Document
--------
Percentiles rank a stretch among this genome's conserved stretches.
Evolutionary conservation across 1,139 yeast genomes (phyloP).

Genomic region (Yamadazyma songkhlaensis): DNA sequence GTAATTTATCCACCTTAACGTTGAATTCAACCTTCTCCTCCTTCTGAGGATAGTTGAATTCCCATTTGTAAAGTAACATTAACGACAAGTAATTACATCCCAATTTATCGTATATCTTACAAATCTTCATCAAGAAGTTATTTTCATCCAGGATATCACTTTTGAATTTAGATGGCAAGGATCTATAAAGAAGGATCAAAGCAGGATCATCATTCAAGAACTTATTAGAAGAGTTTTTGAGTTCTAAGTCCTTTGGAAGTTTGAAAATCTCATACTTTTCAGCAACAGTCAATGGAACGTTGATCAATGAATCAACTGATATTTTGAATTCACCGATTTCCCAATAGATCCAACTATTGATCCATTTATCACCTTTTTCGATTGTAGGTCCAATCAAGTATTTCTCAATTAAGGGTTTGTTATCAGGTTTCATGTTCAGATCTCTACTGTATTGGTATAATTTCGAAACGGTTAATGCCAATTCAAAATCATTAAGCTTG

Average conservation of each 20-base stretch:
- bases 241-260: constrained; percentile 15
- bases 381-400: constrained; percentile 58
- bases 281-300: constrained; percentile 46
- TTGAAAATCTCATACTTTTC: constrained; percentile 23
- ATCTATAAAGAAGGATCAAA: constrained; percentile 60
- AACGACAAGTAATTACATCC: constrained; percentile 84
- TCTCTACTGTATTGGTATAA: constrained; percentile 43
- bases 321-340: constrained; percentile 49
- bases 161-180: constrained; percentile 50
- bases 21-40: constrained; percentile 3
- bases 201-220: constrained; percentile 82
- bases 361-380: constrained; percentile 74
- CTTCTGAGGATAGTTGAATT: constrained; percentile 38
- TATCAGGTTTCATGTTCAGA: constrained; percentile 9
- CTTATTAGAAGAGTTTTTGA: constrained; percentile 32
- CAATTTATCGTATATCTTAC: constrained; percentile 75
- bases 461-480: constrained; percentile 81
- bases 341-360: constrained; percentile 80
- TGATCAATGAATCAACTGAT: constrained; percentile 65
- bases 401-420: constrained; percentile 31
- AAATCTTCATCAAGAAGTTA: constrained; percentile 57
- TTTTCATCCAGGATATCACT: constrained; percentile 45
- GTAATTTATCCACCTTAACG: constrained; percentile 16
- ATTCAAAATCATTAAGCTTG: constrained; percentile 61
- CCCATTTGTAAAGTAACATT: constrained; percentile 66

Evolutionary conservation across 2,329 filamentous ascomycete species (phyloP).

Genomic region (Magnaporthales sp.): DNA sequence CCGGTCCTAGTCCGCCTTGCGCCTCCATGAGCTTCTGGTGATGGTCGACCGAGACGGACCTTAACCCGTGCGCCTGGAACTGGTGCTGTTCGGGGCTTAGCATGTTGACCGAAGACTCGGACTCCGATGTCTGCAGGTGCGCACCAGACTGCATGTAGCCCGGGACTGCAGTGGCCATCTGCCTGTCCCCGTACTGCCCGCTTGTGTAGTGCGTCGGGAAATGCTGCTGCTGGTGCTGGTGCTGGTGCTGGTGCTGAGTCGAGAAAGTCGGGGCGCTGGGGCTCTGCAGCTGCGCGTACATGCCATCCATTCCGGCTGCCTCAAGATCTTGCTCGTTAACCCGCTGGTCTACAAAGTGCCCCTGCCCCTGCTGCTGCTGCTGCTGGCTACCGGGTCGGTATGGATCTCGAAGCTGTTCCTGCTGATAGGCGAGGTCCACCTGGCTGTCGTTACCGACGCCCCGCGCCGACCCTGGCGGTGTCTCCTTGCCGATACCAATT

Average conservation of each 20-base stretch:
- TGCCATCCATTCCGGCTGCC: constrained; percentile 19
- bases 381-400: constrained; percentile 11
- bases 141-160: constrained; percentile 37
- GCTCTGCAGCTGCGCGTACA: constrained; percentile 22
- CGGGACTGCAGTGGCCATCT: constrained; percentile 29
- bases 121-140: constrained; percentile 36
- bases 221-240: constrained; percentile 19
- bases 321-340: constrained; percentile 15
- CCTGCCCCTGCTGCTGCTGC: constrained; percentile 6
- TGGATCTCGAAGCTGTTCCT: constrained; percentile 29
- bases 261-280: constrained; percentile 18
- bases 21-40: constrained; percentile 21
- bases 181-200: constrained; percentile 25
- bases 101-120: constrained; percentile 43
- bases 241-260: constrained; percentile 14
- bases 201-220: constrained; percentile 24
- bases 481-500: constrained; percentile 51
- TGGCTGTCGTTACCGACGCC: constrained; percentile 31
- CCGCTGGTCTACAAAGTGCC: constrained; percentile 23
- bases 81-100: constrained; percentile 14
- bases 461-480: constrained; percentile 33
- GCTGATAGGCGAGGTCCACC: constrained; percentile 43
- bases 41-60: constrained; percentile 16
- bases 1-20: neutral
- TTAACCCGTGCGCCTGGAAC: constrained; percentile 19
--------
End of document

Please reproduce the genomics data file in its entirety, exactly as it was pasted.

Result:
Percentiles rank a stretch among this genome's conserved stretches.
Evolutionary conservation across 1,139 yeast genomes (phyloP).

Genomic region (Yamadazyma songkhlaensis): DNA sequence GTAATTTATCCACCTTAACGTTGAATTCAACCTTCTCCTCCTTCTGAGGATAGTTGAATTCCCATTTGTAAAGTAACATTAACGACAAGTAATTACATCCCAATTTATCGTATATCTTACAAATCTTCATCAAGAAGTTATTTTCATCCAGGATATCACTTTTGAATTTAGATGGCAAGGATCTATAAAGAAGGATCAAAGCAGGATCATCATTCAAGAACTTATTAGAAGAGTTTTTGAGTTCTAAGTCCTTTGGAAGTTTGAAAATCTCATACTTTTCAGCAACAGTCAATGGAACGTTGATCAATGAATCAACTGATATTTTGAATTCACCGATTTCCCAATAGATCCAACTATTGATCCATTTATCACCTTTTTCGATTGTAGGTCCAATCAAGTATTTCTCAATTAAGGGTTTGTTATCAGGTTTCATGTTCAGATCTCTACTGTATTGGTATAATTTCGAAACGGTTAATGCCAATTCAAAATCATTAAGCTTG

Average conservation of each 20-base stretch:
- bases 241-260: constrained; percentile 15
- bases 381-400: constrained; percentile 58
- bases 281-300: constrained; percentile 46
- TTGAAAATCTCATACTTTTC: constrained; percentile 23
- ATCTATAAAGAAGGATCAAA: constrained; percentile 60
- AACGACAAGTAATTACATCC: constrained; percentile 84
- TCTCTACTGTATTGGTATAA: constrained; percentile 43
- bases 321-340: constrained; percentile 49
- bases 161-180: constrained; percentile 50
- bases 21-40: constrained; percentile 3
- bases 201-220: constrained; percentile 82
- bases 361-380: constrained; percentile 74
- CTTCTGAGGATAGTTGAATT: constrained; percentile 38
- TATCAGGTTTCATGTTCAGA: constrained; percentile 9
- CTTATTAGAAGAGTTTTTGA: constrained; percentile 32
- CAATTTATCGTATATCTTAC: constrained; percentile 75
- bases 461-480: constrained; percentile 81
- bases 341-360: constrained; percentile 80
- TGATCAATGAATCAACTGAT: constrained; percentile 65
- bases 401-420: constrained; percentile 31
- AAATCTTCATCAAGAAGTTA: constrained; percentile 57
- TTTTCATCCAGGATATCACT: constrained; percentile 45
- GTAATTTATCCACCTTAACG: constrained; percentile 16
- ATTCAAAATCATTAAGCTTG: constrained; percentile 61
- CCCATTTGTAAAGTAACATT: constrained; percentile 66

Evolutionary conservation across 2,329 filamentous ascomycete species (phyloP).

Genomic region (Magnaporthales sp.): DNA sequence CCGGTCCTAGTCCGCCTTGCGCCTCCATGAGCTTCTGGTGATGGTCGACCGAGACGGACCTTAACCCGTGCGCCTGGAACTGGTGCTGTTCGGGGCTTAGCATGTTGACCGAAGACTCGGACTCCGATGTCTGCAGGTGCGCACCAGACTGCATGTAGCCCGGGACTGCAGTGGCCATCTGCCTGTCCCCGTACTGCCCGCTTGTGTAGTGCGTCGGGAAATGCTGCTGCTGGTGCTGGTGCTGGTGCTGGTGCTGAGTCGAGAAAGTCGGGGCGCTGGGGCTCTGCAGCTGCGCGTACATGCCATCCATTCCGGCTGCCTCAAGATCTTGCTCGTTAACCCGCTGGTCTACAAAGTGCCCCTGCCCCTGCTGCTGCTGCTGCTGGCTACCGGGTCGGTATGGATCTCGAAGCTGTTCCTGCTGATAGGCGAGGTCCACCTGGCTGTCGTTACCGACGCCCCGCGCCGACCCTGGCGGTGTCTCCTTGCCGATACCAATT

Average conservation of each 20-base stretch:
- TGCCATCCATTCCGGCTGCC: constrained; percentile 19
- bases 381-400: constrained; percentile 11
- bases 141-160: constrained; percentile 37
- GCTCTGCAGCTGCGCGTACA: constrained; percentile 22
- CGGGACTGCAGTGGCCATCT: constrained; percentile 29
- bases 121-140: constrained; percentile 36
- bases 221-240: constrained; percentile 19
- bases 321-340: constrained; percentile 15
- CCTGCCCCTGCTGCTGCTGC: constrained; percentile 6
- TGGATCTCGAAGCTGTTCCT: constrained; percentile 29
- bases 261-280: constrained; percentile 18
- bases 21-40: constrained; percentile 21
- bases 181-200: constrained; percentile 25
- bases 101-120: constrained; percentile 43
- bases 241-260: constrained; percentile 14
- bases 201-220: constrained; percentile 24
- bases 481-500: constrained; percentile 51
- TGGCTGTCGTTACCGACGCC: constrained; percentile 31
- CCGCTGGTCTACAAAGTGCC: constrained; percentile 23
- bases 81-100: constrained; percentile 14
- bases 461-480: constrained; percentile 33
- GCTGATAGGCGAGGTCCACC: constrained; percentile 43
- bases 41-60: constrained; percentile 16
- bases 1-20: neutral
- TTAACCCGTGCGCCTGGAAC: constrained; percentile 19